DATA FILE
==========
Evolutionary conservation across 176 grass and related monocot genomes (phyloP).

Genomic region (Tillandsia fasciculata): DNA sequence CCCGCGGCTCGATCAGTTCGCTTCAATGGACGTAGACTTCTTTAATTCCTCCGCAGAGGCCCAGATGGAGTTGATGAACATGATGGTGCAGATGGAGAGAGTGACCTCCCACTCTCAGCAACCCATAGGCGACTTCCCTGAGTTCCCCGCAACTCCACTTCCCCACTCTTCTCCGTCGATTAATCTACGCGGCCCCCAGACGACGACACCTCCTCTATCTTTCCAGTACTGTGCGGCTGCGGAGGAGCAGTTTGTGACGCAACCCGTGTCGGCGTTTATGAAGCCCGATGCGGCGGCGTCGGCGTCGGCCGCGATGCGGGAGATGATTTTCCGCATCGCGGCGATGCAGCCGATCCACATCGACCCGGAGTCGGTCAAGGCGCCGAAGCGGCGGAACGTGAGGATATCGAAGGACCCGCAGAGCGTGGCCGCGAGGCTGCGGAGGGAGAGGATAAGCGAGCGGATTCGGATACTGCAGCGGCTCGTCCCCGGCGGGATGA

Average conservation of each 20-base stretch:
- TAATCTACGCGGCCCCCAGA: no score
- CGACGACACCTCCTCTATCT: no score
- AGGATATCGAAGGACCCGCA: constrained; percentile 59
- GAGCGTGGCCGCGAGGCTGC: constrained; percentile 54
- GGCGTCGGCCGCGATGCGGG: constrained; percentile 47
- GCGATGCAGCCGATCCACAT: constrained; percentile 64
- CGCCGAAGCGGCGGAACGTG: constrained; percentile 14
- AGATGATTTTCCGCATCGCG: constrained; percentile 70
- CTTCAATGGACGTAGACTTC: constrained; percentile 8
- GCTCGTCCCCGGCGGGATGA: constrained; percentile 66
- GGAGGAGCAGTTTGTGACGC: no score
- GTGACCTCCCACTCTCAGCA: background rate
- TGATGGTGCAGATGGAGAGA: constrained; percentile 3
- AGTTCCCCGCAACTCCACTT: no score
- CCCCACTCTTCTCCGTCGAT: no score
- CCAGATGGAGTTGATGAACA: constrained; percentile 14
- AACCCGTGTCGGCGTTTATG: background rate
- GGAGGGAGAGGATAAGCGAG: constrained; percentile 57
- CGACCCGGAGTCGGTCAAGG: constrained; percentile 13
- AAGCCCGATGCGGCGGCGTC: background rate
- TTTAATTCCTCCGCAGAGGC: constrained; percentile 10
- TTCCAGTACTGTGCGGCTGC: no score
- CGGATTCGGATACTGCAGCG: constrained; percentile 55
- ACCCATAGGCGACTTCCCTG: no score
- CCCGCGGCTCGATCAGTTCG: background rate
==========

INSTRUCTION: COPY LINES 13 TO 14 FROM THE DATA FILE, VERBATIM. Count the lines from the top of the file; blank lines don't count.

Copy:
- GCTCGTCCCCGGCGGGATGA: constrained; percentile 66
- GGAGGAGCAGTTTGTGACGC: no score